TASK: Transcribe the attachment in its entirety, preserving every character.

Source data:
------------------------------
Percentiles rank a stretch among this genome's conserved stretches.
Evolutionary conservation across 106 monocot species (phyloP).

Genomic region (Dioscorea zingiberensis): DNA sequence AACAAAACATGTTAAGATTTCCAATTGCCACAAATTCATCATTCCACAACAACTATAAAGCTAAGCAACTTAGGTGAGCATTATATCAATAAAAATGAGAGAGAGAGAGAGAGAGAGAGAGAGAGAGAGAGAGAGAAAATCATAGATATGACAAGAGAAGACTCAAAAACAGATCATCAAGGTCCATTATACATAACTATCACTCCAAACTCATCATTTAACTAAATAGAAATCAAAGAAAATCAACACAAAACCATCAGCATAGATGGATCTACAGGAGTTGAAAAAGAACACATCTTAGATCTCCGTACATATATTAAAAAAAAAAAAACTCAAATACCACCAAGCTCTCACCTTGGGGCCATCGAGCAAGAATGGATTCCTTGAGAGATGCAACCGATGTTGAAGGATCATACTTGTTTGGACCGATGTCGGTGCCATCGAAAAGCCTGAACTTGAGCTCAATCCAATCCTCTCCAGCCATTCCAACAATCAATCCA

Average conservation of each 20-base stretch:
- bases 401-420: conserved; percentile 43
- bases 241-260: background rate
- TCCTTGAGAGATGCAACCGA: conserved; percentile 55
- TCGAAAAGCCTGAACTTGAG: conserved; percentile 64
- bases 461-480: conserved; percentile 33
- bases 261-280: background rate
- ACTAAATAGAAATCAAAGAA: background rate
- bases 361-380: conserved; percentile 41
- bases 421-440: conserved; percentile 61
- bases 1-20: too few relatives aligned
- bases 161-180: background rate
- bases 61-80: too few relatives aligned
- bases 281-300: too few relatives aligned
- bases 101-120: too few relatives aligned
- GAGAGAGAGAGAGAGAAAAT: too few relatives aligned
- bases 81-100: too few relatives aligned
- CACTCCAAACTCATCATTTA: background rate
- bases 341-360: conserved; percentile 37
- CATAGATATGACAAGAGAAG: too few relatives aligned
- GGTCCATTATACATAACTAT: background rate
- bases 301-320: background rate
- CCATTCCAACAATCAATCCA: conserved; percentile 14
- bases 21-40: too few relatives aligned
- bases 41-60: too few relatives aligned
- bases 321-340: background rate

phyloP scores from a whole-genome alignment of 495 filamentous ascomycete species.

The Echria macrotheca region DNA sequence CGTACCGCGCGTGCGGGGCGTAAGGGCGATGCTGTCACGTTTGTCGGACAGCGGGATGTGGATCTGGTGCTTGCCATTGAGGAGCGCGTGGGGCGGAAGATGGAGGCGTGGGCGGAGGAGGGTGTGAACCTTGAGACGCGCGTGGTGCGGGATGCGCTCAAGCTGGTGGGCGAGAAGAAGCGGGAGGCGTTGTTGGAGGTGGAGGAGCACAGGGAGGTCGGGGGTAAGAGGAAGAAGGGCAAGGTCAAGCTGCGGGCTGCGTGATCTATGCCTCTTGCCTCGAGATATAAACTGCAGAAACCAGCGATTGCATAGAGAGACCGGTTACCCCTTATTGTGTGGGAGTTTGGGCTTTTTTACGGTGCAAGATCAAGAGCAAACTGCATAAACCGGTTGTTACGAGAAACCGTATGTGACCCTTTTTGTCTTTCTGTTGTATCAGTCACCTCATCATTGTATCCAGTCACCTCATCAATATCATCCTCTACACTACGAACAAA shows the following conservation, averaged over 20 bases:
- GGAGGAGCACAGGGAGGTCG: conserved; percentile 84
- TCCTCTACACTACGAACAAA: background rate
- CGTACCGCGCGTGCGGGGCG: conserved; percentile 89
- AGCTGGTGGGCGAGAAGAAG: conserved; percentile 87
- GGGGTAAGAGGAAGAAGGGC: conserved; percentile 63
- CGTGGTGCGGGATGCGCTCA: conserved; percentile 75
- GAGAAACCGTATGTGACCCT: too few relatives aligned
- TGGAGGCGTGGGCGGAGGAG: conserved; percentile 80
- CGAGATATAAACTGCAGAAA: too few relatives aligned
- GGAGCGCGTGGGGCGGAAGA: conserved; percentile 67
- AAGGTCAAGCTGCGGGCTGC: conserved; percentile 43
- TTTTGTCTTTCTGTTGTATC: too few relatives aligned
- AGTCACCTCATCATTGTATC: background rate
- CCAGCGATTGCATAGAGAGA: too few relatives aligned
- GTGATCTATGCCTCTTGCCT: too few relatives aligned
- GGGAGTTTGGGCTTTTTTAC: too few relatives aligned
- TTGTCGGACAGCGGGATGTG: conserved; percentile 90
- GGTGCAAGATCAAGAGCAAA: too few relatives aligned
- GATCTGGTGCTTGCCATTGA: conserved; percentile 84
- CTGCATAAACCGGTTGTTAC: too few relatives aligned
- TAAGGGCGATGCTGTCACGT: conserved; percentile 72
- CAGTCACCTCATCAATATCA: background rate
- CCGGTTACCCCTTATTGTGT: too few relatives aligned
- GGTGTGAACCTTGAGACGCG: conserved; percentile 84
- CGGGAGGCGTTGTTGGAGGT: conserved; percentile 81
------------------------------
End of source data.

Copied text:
Percentiles rank a stretch among this genome's conserved stretches.
Evolutionary conservation across 106 monocot species (phyloP).

Genomic region (Dioscorea zingiberensis): DNA sequence AACAAAACATGTTAAGATTTCCAATTGCCACAAATTCATCATTCCACAACAACTATAAAGCTAAGCAACTTAGGTGAGCATTATATCAATAAAAATGAGAGAGAGAGAGAGAGAGAGAGAGAGAGAGAGAGAGAGAAAATCATAGATATGACAAGAGAAGACTCAAAAACAGATCATCAAGGTCCATTATACATAACTATCACTCCAAACTCATCATTTAACTAAATAGAAATCAAAGAAAATCAACACAAAACCATCAGCATAGATGGATCTACAGGAGTTGAAAAAGAACACATCTTAGATCTCCGTACATATATTAAAAAAAAAAAAACTCAAATACCACCAAGCTCTCACCTTGGGGCCATCGAGCAAGAATGGATTCCTTGAGAGATGCAACCGATGTTGAAGGATCATACTTGTTTGGACCGATGTCGGTGCCATCGAAAAGCCTGAACTTGAGCTCAATCCAATCCTCTCCAGCCATTCCAACAATCAATCCA

Average conservation of each 20-base stretch:
- bases 401-420: conserved; percentile 43
- bases 241-260: background rate
- TCCTTGAGAGATGCAACCGA: conserved; percentile 55
- TCGAAAAGCCTGAACTTGAG: conserved; percentile 64
- bases 461-480: conserved; percentile 33
- bases 261-280: background rate
- ACTAAATAGAAATCAAAGAA: background rate
- bases 361-380: conserved; percentile 41
- bases 421-440: conserved; percentile 61
- bases 1-20: too few relatives aligned
- bases 161-180: background rate
- bases 61-80: too few relatives aligned
- bases 281-300: too few relatives aligned
- bases 101-120: too few relatives aligned
- GAGAGAGAGAGAGAGAAAAT: too few relatives aligned
- bases 81-100: too few relatives aligned
- CACTCCAAACTCATCATTTA: background rate
- bases 341-360: conserved; percentile 37
- CATAGATATGACAAGAGAAG: too few relatives aligned
- GGTCCATTATACATAACTAT: background rate
- bases 301-320: background rate
- CCATTCCAACAATCAATCCA: conserved; percentile 14
- bases 21-40: too few relatives aligned
- bases 41-60: too few relatives aligned
- bases 321-340: background rate

phyloP scores from a whole-genome alignment of 495 filamentous ascomycete species.

The Echria macrotheca region DNA sequence CGTACCGCGCGTGCGGGGCGTAAGGGCGATGCTGTCACGTTTGTCGGACAGCGGGATGTGGATCTGGTGCTTGCCATTGAGGAGCGCGTGGGGCGGAAGATGGAGGCGTGGGCGGAGGAGGGTGTGAACCTTGAGACGCGCGTGGTGCGGGATGCGCTCAAGCTGGTGGGCGAGAAGAAGCGGGAGGCGTTGTTGGAGGTGGAGGAGCACAGGGAGGTCGGGGGTAAGAGGAAGAAGGGCAAGGTCAAGCTGCGGGCTGCGTGATCTATGCCTCTTGCCTCGAGATATAAACTGCAGAAACCAGCGATTGCATAGAGAGACCGGTTACCCCTTATTGTGTGGGAGTTTGGGCTTTTTTACGGTGCAAGATCAAGAGCAAACTGCATAAACCGGTTGTTACGAGAAACCGTATGTGACCCTTTTTGTCTTTCTGTTGTATCAGTCACCTCATCATTGTATCCAGTCACCTCATCAATATCATCCTCTACACTACGAACAAA shows the following conservation, averaged over 20 bases:
- GGAGGAGCACAGGGAGGTCG: conserved; percentile 84
- TCCTCTACACTACGAACAAA: background rate
- CGTACCGCGCGTGCGGGGCG: conserved; percentile 89
- AGCTGGTGGGCGAGAAGAAG: conserved; percentile 87
- GGGGTAAGAGGAAGAAGGGC: conserved; percentile 63
- CGTGGTGCGGGATGCGCTCA: conserved; percentile 75
- GAGAAACCGTATGTGACCCT: too few relatives aligned
- TGGAGGCGTGGGCGGAGGAG: conserved; percentile 80
- CGAGATATAAACTGCAGAAA: too few relatives aligned
- GGAGCGCGTGGGGCGGAAGA: conserved; percentile 67
- AAGGTCAAGCTGCGGGCTGC: conserved; percentile 43
- TTTTGTCTTTCTGTTGTATC: too few relatives aligned
- AGTCACCTCATCATTGTATC: background rate
- CCAGCGATTGCATAGAGAGA: too few relatives aligned
- GTGATCTATGCCTCTTGCCT: too few relatives aligned
- GGGAGTTTGGGCTTTTTTAC: too few relatives aligned
- TTGTCGGACAGCGGGATGTG: conserved; percentile 90
- GGTGCAAGATCAAGAGCAAA: too few relatives aligned
- GATCTGGTGCTTGCCATTGA: conserved; percentile 84
- CTGCATAAACCGGTTGTTAC: too few relatives aligned
- TAAGGGCGATGCTGTCACGT: conserved; percentile 72
- CAGTCACCTCATCAATATCA: background rate
- CCGGTTACCCCTTATTGTGT: too few relatives aligned
- GGTGTGAACCTTGAGACGCG: conserved; percentile 84
- CGGGAGGCGTTGTTGGAGGT: conserved; percentile 81